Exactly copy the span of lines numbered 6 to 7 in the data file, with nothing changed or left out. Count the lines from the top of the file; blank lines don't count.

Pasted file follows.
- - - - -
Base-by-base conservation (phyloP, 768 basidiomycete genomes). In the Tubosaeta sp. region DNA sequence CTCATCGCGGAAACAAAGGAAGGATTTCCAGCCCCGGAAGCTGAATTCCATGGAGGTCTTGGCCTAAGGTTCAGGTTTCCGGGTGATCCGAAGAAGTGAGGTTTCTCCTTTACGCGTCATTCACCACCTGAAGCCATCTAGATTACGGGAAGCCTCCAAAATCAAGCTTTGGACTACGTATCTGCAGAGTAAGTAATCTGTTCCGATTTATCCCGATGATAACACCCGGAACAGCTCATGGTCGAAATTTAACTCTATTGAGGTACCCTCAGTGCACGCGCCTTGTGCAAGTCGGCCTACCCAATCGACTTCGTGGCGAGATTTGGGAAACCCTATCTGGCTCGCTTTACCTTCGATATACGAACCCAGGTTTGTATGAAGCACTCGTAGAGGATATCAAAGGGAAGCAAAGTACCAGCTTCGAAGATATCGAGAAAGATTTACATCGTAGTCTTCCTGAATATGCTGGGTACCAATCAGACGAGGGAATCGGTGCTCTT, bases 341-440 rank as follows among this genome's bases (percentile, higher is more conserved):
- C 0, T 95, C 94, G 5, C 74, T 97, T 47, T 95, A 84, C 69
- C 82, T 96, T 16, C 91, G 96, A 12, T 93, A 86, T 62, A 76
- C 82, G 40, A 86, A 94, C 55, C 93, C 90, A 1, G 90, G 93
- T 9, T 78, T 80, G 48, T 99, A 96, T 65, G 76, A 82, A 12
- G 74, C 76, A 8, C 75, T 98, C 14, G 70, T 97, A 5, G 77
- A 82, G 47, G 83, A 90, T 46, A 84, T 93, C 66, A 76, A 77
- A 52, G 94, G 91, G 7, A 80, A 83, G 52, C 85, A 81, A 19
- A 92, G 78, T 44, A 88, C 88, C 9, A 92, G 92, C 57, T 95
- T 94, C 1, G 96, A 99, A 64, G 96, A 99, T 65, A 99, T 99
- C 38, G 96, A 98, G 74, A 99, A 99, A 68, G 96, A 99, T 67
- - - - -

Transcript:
- G 74, C 76, A 8, C 75, T 98, C 14, G 70, T 97, A 5, G 77
- A 82, G 47, G 83, A 90, T 46, A 84, T 93, C 66, A 76, A 77